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Sadarang (1670–1748) was the pen name of the Hindustani musical composer and artist Niyamat Khan.[1] Sadarang was active in the eighteenth century. He and his nephew Adarang changed the Khayal style of Hindustani music into the form performed today.Naimat Khan composed Khyal for his disciples and he never performed Khyal.[2] He served in the court of Mughal Emperor Muhammad Shah (ruled 1719-1748).[3] Sadarang and Adarang remain influential in Hindustani classical music, mainly through their compositions.[4] Salar Jung Nawwab Dargah Quli Khan, a young noble deccani who lived in Delhi between 1737 and 1741, had the opportunity to hear Na’mat Khan play the bin. He wrote in Risala Salar Jung later translated as Muraqqa -i Dehli:[5] "When he begins to play the bin, when the notes of the bin throw a spell on the world, the party enters a strange state: people begin to flutter like fish out of water (...). Na’mat Khan is acquainted with all aspects of music. Na’mat Khan is considered unequalled and is the pride of the people of Delhi.[6] Niyamat khan was the descendant of Naubat Khan.[7] Another Famous descendant of Sadarang was Wazir Khan of Rampur.

Sadarang,Descendant of Naubat Khan.jpg
Sadarang,Descendant of Naubat Khan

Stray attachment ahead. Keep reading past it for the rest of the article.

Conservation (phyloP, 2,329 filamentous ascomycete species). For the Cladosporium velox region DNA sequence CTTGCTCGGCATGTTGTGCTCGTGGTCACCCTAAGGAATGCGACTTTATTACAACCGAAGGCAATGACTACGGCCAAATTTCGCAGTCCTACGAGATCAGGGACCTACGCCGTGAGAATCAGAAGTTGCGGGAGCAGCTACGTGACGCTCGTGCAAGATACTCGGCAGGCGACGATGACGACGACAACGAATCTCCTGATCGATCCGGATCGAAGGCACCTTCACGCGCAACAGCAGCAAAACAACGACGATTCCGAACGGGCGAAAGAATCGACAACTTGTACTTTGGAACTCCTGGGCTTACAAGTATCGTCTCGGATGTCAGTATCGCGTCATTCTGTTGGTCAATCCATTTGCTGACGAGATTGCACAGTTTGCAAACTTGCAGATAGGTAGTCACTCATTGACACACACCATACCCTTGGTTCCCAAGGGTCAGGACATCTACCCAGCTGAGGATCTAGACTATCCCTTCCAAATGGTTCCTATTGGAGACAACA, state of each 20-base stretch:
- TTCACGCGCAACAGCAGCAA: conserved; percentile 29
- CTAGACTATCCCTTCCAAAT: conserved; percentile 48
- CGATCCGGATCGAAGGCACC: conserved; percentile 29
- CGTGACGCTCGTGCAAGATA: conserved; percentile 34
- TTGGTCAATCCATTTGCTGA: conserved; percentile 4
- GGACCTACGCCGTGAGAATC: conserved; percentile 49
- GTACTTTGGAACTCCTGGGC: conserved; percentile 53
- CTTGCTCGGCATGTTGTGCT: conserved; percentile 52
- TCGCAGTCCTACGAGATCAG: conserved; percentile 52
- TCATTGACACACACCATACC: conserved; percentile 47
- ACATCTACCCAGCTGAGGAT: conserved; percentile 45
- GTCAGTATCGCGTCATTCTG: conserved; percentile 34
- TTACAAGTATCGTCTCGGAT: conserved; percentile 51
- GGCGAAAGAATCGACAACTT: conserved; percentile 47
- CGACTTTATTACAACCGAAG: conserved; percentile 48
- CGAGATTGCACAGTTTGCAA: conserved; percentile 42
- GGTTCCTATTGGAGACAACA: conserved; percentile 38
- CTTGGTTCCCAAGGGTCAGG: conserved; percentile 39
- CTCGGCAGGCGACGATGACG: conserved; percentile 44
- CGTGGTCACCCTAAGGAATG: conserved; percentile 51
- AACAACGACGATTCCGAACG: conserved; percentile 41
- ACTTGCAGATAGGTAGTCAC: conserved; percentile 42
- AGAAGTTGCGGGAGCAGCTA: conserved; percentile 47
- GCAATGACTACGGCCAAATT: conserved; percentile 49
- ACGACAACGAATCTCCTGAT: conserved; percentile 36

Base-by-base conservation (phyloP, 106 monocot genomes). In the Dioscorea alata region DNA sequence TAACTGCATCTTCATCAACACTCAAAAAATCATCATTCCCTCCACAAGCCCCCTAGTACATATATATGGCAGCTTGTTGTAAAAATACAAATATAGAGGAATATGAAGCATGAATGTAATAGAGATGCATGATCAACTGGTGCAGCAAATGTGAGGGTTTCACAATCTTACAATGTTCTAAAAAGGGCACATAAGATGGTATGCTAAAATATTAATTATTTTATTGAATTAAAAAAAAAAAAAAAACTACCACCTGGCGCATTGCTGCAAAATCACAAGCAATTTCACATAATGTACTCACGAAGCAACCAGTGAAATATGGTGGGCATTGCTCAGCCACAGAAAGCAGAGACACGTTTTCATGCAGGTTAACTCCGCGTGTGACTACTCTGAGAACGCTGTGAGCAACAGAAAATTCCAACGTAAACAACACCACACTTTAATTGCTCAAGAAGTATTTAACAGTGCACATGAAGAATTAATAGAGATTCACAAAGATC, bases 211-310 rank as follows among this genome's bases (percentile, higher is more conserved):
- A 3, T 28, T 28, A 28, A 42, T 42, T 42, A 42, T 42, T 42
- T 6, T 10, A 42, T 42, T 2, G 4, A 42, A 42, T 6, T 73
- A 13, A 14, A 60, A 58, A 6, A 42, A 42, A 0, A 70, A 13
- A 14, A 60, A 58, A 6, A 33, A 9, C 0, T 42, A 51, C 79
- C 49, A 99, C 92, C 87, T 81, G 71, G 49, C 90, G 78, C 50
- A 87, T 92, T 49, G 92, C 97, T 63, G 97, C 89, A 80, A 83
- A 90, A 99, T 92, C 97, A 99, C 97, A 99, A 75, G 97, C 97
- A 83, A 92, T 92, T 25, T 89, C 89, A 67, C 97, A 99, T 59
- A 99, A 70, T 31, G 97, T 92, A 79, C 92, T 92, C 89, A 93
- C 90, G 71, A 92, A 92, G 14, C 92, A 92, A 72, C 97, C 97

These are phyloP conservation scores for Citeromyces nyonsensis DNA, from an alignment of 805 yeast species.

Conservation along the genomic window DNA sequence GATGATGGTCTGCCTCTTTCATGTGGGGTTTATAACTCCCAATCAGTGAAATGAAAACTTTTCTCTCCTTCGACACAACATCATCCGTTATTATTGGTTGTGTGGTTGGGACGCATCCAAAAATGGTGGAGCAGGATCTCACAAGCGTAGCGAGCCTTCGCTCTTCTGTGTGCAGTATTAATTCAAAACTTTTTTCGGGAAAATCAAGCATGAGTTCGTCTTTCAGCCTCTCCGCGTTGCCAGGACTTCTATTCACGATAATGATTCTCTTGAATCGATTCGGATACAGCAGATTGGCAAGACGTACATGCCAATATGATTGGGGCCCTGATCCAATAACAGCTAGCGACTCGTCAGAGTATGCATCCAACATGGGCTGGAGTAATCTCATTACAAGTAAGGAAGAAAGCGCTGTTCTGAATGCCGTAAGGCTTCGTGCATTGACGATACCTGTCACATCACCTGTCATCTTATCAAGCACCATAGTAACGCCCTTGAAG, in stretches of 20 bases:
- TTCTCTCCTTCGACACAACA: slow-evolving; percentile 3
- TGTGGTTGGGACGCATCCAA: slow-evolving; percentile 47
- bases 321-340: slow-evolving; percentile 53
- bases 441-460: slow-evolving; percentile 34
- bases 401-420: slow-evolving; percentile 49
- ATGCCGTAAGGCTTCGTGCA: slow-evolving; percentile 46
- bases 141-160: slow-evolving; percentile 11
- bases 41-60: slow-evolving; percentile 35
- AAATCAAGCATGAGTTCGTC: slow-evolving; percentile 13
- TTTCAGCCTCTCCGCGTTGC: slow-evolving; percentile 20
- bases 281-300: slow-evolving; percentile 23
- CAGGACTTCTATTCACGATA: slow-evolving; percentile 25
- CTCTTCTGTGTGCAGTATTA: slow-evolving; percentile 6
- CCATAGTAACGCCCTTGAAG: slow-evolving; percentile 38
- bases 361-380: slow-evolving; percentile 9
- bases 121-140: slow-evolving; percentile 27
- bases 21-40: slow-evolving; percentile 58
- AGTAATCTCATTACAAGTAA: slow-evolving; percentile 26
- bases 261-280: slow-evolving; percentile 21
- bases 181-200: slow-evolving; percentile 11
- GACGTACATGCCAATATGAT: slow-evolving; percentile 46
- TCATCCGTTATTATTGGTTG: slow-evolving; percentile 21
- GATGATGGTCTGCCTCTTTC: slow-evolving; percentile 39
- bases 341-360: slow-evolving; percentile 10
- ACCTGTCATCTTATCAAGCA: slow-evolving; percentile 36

Background information
Birth nameNiyamat Khan
GenresHindustani classical music
Occupation(s)Hindustani classical music composer

See alsoEdit


  1. ^ Musical Nirvana article on Adarang and Sadarang at the Wayback Machine (archived December 29, 2007)
  2. ^ Misra, Susheela (1 January 1991). Musical Heritage of Lucknow. Harman Publishing House.
  3. ^ "WebCite query result". Archived from the original on 26 October 2009. Retrieved 7 May 2016.CS1 maint: unfit url (link)
  4. ^ Wade, Bonnie C. (1 January 1984). Khyal: Creativity Within North India's Classical Music Tradition. CUP Archive. ISBN 9780521256599.
  5. ^ Hadi, Nabi (1 January 1995). Dictionary of Indo-Persian Literature. Abhinav Publications. ISBN 9788170173113.
  6. ^ Miner, Allyn (1 April 2004). Sitar and Sarod in the 18th and 19th Centuries. Motilal Banarsidass. ISBN 9788120814936.
  7. ^ Sanyal, Ritwik; Widdess, Richard (1 January 2004). Dhrupad: Tradition and Performance in Indian Music. Ashgate. ISBN 9780754603795.